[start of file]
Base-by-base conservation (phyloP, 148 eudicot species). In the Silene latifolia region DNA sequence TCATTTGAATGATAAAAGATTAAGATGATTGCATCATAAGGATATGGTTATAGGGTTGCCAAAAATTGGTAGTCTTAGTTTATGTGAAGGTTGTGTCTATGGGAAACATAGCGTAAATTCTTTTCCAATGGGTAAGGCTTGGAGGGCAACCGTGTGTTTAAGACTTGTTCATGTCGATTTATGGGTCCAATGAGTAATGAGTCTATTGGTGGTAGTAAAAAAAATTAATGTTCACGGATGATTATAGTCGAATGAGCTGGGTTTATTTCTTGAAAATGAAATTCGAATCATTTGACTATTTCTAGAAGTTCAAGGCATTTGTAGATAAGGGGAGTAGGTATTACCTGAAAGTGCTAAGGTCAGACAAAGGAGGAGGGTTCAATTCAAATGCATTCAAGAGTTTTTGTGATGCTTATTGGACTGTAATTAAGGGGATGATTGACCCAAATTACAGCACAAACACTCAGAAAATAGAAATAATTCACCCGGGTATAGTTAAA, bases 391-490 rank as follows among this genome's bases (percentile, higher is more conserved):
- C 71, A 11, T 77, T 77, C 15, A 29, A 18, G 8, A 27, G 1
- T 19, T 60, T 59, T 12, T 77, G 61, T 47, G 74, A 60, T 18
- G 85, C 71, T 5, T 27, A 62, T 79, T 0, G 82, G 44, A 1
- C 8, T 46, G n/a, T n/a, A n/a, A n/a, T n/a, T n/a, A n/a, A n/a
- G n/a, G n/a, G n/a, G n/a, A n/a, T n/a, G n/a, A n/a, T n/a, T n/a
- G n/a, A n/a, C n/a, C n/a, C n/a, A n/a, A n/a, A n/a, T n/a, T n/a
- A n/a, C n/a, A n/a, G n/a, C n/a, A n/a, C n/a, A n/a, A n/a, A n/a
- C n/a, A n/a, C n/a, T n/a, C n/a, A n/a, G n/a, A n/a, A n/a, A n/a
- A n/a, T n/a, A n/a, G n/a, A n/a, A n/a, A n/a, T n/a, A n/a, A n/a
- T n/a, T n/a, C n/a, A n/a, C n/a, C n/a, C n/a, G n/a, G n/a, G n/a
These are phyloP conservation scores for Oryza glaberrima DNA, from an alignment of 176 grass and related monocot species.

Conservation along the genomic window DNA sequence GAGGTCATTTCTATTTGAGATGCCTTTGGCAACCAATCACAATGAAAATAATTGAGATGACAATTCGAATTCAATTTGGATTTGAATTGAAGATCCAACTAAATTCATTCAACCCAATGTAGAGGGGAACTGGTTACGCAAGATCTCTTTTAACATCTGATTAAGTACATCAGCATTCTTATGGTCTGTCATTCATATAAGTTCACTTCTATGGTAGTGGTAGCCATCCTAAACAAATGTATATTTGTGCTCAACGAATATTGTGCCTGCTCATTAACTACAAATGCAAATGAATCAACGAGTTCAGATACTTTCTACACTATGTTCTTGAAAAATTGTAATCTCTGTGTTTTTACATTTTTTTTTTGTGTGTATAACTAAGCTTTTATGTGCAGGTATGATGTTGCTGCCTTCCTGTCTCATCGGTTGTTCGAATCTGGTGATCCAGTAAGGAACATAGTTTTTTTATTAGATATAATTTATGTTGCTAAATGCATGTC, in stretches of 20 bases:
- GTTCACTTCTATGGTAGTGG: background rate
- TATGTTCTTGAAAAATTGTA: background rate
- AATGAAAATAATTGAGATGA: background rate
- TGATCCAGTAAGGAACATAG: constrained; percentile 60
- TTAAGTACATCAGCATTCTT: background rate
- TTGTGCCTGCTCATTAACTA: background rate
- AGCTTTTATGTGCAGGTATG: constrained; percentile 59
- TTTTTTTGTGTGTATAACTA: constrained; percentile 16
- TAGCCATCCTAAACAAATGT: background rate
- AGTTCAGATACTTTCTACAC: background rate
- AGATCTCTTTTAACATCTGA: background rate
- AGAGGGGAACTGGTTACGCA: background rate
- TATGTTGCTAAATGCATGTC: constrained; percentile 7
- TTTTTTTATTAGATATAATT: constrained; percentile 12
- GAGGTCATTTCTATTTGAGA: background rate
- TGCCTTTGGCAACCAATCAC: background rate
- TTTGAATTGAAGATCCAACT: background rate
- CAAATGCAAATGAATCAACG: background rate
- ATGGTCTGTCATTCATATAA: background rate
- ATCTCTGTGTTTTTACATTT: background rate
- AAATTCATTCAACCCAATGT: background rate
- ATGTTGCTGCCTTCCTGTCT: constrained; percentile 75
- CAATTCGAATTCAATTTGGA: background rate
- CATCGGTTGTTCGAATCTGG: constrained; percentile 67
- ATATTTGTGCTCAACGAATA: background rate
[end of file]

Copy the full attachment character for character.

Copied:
Base-by-base conservation (phyloP, 148 eudicot species). In the Silene latifolia region DNA sequence TCATTTGAATGATAAAAGATTAAGATGATTGCATCATAAGGATATGGTTATAGGGTTGCCAAAAATTGGTAGTCTTAGTTTATGTGAAGGTTGTGTCTATGGGAAACATAGCGTAAATTCTTTTCCAATGGGTAAGGCTTGGAGGGCAACCGTGTGTTTAAGACTTGTTCATGTCGATTTATGGGTCCAATGAGTAATGAGTCTATTGGTGGTAGTAAAAAAAATTAATGTTCACGGATGATTATAGTCGAATGAGCTGGGTTTATTTCTTGAAAATGAAATTCGAATCATTTGACTATTTCTAGAAGTTCAAGGCATTTGTAGATAAGGGGAGTAGGTATTACCTGAAAGTGCTAAGGTCAGACAAAGGAGGAGGGTTCAATTCAAATGCATTCAAGAGTTTTTGTGATGCTTATTGGACTGTAATTAAGGGGATGATTGACCCAAATTACAGCACAAACACTCAGAAAATAGAAATAATTCACCCGGGTATAGTTAAA, bases 391-490 rank as follows among this genome's bases (percentile, higher is more conserved):
- C 71, A 11, T 77, T 77, C 15, A 29, A 18, G 8, A 27, G 1
- T 19, T 60, T 59, T 12, T 77, G 61, T 47, G 74, A 60, T 18
- G 85, C 71, T 5, T 27, A 62, T 79, T 0, G 82, G 44, A 1
- C 8, T 46, G n/a, T n/a, A n/a, A n/a, T n/a, T n/a, A n/a, A n/a
- G n/a, G n/a, G n/a, G n/a, A n/a, T n/a, G n/a, A n/a, T n/a, T n/a
- G n/a, A n/a, C n/a, C n/a, C n/a, A n/a, A n/a, A n/a, T n/a, T n/a
- A n/a, C n/a, A n/a, G n/a, C n/a, A n/a, C n/a, A n/a, A n/a, A n/a
- C n/a, A n/a, C n/a, T n/a, C n/a, A n/a, G n/a, A n/a, A n/a, A n/a
- A n/a, T n/a, A n/a, G n/a, A n/a, A n/a, A n/a, T n/a, A n/a, A n/a
- T n/a, T n/a, C n/a, A n/a, C n/a, C n/a, C n/a, G n/a, G n/a, G n/a
These are phyloP conservation scores for Oryza glaberrima DNA, from an alignment of 176 grass and related monocot species.

Conservation along the genomic window DNA sequence GAGGTCATTTCTATTTGAGATGCCTTTGGCAACCAATCACAATGAAAATAATTGAGATGACAATTCGAATTCAATTTGGATTTGAATTGAAGATCCAACTAAATTCATTCAACCCAATGTAGAGGGGAACTGGTTACGCAAGATCTCTTTTAACATCTGATTAAGTACATCAGCATTCTTATGGTCTGTCATTCATATAAGTTCACTTCTATGGTAGTGGTAGCCATCCTAAACAAATGTATATTTGTGCTCAACGAATATTGTGCCTGCTCATTAACTACAAATGCAAATGAATCAACGAGTTCAGATACTTTCTACACTATGTTCTTGAAAAATTGTAATCTCTGTGTTTTTACATTTTTTTTTTGTGTGTATAACTAAGCTTTTATGTGCAGGTATGATGTTGCTGCCTTCCTGTCTCATCGGTTGTTCGAATCTGGTGATCCAGTAAGGAACATAGTTTTTTTATTAGATATAATTTATGTTGCTAAATGCATGTC, in stretches of 20 bases:
- GTTCACTTCTATGGTAGTGG: background rate
- TATGTTCTTGAAAAATTGTA: background rate
- AATGAAAATAATTGAGATGA: background rate
- TGATCCAGTAAGGAACATAG: constrained; percentile 60
- TTAAGTACATCAGCATTCTT: background rate
- TTGTGCCTGCTCATTAACTA: background rate
- AGCTTTTATGTGCAGGTATG: constrained; percentile 59
- TTTTTTTGTGTGTATAACTA: constrained; percentile 16
- TAGCCATCCTAAACAAATGT: background rate
- AGTTCAGATACTTTCTACAC: background rate
- AGATCTCTTTTAACATCTGA: background rate
- AGAGGGGAACTGGTTACGCA: background rate
- TATGTTGCTAAATGCATGTC: constrained; percentile 7
- TTTTTTTATTAGATATAATT: constrained; percentile 12
- GAGGTCATTTCTATTTGAGA: background rate
- TGCCTTTGGCAACCAATCAC: background rate
- TTTGAATTGAAGATCCAACT: background rate
- CAAATGCAAATGAATCAACG: background rate
- ATGGTCTGTCATTCATATAA: background rate
- ATCTCTGTGTTTTTACATTT: background rate
- AAATTCATTCAACCCAATGT: background rate
- ATGTTGCTGCCTTCCTGTCT: constrained; percentile 75
- CAATTCGAATTCAATTTGGA: background rate
- CATCGGTTGTTCGAATCTGG: constrained; percentile 67
- ATATTTGTGCTCAACGAATA: background rate